Wednesday, January 28, 2015

Small Segments (and Endogamy)

The issue of small segments
When we compare autosomal matches on the basis of individual chromosomes, there is a natural tendency to concentrate on the larger segments. If you match someone on 30 or 40 centiMorgans (cM), it is clearly a good match. Small matches of one or two cM get overlooked - often deliberately.

When I first began looking at segment matches, I wondered about that because all my DNA came from my parents, grandparents and great-grandparents, even the smallest segments and if I match someone who got those same segments from his ancestors, perhaps both of us got them from a common ancestor.

After I raised this question several times at the GRIP course last summer, CeCe Moore convinced me otherwise by agreeing with me. That is, she agreed that these small segments - I prefer the term slivers - had to have come from somewhere in my past but since they are small, they probably came from so far back that searching for a common ancestor on that basis would not be a productive use of my time.

FamilyTreeDNA's chromosome browser starts showing matching segments with a minimum of five cM, but you can raise it to ten cM or lower it to three or even one cM. GEDmatch suggests seven cM, but you can change that to whatever you wish. But when you download raw data or total matches, you can pretty much do as you like.

There are researchers who begin any examination of matches by deleting all segments that are less than whatever minimum threshhold they set for themselves, never looking at those small segments again. Some go so far as to say that it is wrong to look at small segments.

When I met with Kitty Cooper and Gaye Tannenbaum in Salt Lake City last summer, we discussed the logic of starting with nine or ten cM but once you have a segment of that size, other smaller matches - perhaps even four cM - become relevant.

Not everyone takes this approach. One of the most consistent and convincing champions of using small segments is Roberta Estes of DNA Explained. Roberta has defended advocated the use of very small segments for triangulation and is rightly proud of her successes in having done so. Last week, Roberta posted a long blog after several weeks of laying the foundation. As you can see from what she writes, Roberta is a friend of this blog and I want to make a number of comments on what she wrote.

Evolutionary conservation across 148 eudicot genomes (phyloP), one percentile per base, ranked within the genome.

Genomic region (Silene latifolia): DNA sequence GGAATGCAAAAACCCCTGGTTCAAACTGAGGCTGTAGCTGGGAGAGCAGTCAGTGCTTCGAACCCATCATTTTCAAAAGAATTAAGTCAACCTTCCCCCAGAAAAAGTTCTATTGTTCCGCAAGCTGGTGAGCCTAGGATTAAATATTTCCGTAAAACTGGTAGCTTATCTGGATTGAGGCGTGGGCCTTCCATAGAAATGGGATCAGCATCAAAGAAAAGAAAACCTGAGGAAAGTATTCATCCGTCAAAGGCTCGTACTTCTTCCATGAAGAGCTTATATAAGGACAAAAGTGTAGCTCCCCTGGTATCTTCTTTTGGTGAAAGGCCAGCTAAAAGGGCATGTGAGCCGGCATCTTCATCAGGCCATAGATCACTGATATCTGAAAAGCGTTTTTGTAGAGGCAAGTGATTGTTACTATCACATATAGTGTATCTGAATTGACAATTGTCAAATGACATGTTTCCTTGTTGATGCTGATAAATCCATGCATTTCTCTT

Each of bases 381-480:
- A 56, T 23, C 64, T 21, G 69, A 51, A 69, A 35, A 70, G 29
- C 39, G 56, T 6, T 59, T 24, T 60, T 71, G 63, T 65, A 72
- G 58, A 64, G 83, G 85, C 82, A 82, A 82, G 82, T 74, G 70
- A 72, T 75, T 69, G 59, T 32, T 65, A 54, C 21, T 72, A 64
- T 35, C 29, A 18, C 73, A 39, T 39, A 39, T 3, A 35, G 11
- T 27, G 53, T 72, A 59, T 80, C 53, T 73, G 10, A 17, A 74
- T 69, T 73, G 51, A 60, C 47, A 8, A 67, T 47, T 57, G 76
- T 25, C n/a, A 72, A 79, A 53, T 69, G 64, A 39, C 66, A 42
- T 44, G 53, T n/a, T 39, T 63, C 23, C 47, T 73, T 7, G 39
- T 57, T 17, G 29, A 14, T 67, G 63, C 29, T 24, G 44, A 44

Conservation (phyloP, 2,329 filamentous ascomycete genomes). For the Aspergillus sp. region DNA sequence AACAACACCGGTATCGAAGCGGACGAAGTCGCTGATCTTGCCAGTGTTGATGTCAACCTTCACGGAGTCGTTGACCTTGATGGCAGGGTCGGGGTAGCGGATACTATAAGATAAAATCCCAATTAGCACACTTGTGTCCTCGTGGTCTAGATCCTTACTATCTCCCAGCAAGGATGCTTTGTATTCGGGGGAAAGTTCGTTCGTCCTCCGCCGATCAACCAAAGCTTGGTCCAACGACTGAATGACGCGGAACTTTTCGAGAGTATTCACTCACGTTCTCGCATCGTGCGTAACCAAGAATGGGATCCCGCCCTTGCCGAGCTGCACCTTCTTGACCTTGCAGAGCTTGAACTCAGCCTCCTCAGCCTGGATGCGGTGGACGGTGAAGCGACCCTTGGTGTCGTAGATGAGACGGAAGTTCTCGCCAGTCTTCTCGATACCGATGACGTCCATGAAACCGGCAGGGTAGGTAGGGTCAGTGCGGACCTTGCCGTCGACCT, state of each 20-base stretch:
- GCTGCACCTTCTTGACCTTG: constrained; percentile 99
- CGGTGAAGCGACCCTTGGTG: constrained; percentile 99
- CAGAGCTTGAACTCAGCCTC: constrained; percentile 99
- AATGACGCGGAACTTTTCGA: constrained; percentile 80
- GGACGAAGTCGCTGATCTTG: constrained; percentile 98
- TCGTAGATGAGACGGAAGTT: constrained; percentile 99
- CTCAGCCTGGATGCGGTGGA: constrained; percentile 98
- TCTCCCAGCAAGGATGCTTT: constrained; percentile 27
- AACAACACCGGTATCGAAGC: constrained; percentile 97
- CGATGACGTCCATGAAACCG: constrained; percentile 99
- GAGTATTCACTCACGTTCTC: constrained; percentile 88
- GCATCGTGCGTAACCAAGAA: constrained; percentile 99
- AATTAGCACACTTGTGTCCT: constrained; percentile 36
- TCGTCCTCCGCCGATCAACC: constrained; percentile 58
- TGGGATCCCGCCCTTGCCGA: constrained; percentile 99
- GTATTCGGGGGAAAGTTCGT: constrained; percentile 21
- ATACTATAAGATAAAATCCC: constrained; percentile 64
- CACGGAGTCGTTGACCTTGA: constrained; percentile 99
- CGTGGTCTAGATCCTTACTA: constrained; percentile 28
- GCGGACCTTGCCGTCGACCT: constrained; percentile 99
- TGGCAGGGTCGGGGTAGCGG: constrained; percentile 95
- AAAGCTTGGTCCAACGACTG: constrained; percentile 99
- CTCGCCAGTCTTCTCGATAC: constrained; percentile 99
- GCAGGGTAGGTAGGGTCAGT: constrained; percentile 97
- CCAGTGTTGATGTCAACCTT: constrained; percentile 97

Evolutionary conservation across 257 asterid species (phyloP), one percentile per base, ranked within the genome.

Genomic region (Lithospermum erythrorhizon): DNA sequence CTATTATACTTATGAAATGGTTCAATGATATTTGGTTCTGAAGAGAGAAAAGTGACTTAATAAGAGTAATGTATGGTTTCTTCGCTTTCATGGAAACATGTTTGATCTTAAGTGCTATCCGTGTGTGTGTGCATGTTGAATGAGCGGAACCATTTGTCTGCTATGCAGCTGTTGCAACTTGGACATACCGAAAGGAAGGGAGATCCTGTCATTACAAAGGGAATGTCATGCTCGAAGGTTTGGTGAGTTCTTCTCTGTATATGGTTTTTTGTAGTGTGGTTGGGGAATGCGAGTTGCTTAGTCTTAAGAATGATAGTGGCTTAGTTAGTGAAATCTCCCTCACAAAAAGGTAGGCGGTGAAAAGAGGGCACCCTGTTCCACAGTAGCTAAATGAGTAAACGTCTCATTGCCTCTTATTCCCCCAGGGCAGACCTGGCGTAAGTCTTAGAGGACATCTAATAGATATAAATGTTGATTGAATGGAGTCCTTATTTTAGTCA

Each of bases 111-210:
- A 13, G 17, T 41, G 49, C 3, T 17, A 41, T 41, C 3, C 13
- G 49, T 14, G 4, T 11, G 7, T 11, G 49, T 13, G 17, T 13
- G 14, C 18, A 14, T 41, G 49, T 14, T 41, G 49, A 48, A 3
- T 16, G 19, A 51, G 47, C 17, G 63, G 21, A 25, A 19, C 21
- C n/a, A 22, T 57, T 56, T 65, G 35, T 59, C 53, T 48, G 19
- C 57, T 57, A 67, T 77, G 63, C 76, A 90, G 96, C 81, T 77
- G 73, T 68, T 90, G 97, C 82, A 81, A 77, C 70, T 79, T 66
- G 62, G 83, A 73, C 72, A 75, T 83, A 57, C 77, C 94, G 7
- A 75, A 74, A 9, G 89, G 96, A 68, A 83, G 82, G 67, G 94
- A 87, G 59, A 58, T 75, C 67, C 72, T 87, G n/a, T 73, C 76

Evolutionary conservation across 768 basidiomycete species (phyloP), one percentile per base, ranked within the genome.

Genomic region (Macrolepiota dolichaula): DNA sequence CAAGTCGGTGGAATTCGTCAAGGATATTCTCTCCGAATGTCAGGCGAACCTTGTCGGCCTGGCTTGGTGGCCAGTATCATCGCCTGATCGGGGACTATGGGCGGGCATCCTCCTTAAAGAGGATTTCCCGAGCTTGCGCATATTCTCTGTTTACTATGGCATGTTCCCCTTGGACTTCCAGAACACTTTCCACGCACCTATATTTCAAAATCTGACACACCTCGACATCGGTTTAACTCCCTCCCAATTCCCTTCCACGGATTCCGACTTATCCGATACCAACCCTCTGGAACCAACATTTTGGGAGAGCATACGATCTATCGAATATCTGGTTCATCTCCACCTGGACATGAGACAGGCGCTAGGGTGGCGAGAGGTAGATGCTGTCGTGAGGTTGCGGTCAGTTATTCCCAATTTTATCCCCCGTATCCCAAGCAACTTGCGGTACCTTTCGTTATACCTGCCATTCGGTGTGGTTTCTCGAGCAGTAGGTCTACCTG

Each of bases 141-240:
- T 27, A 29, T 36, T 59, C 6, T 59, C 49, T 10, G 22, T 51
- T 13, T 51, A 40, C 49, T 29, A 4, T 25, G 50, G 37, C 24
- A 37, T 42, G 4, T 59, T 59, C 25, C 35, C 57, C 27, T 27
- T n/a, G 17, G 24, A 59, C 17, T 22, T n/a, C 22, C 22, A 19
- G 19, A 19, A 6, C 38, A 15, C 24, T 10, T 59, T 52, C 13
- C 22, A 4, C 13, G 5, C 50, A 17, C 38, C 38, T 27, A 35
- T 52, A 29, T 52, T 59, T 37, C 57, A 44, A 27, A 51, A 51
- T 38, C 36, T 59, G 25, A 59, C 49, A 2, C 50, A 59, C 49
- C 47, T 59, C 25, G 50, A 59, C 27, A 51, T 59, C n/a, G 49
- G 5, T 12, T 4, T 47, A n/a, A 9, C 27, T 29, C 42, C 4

Moshe Hersch (And you thought we were finished with him!)
But first I want to show you something I found during the last few days in my own work which demonstrates the importance of very small segments.

Some weeks back, I concluded a discussion of two men named Moshe Hersch Pikholz, whom I thought might be the same man. Great-great-grandchildren of one (Charles and Leonora, second cousins to one another) and great-great-grandchildren of the other (Jane and Nan, also second cousins to one another) did Family Finder tests.

The maternal grandmothers of Charles and Leonora (sisters) are the daughters of two Pikholz parents whose relationship to one another is unknown. Aside from that, Leonora's maternal grandfather also has two Pikholz parents, in this case first cousins. So on one hand, Charles and Leonora have extra doses of Pikholz DNA, but on the other hand it makes it very difficult to say for certain which ancestor contributed what, moreso than with normal European-Jewish endogamy.

Nonetheless, I concluded that the genetic match between the two pairs of second cousins was good enough to demonstrate that the two Moshe Hersch Pikholz are indeed the same person.

This week, I took a closer look at chromosome 20 of the four cousins, using GEDmatch at a threshhold of 5 cM..
The bar graph is illustrative but it is not at all proportional.
In the first segment of chromosome 20 (the left side of the bar graph and the top row in the two charts above) Charles and Jane have a large match of 34.1 cM. Both match Leonora on the first part of that segment and both match Nan on the second part. Leonora and Nan do not match each other, but that is not a problem. I don't need all four to match.

The second segment (the right side of the bar graph and the second row in the two charts) is not so simple. Here we have a match of 60 cM between Jane and Nan, part of which matches Charles and part of which matches Leonora. Charles and Leonora are not a match. However nearly a quarter of Charles' match with Nan and Jane overlaps with Leonora's match with Nan and Jane. If this description is complete and correct, something must be wrong, because it is inconsistent.

I asked Roberta what she thought and she suggested that I lower the threshhold as far as possible. Perhaps, she suggested, there are some small segments that explain the inconsistency.

So I lowered the threshhold to one cM.

The long blue bar at the top right is the 60 cM match between Jane and Nan. The medium-sized blue bar at the right of the third line is the 24.5 cM match between Jane and Leonora. The bottom right where there is supposedly no match between Charles and Leonora, we see a series of about a dozen small matches in the same segment where Jane and Nan match. It is as though the long matching segment, to use Roberta's phrase, "has been chopped up." Or if you prefer, disintegrated.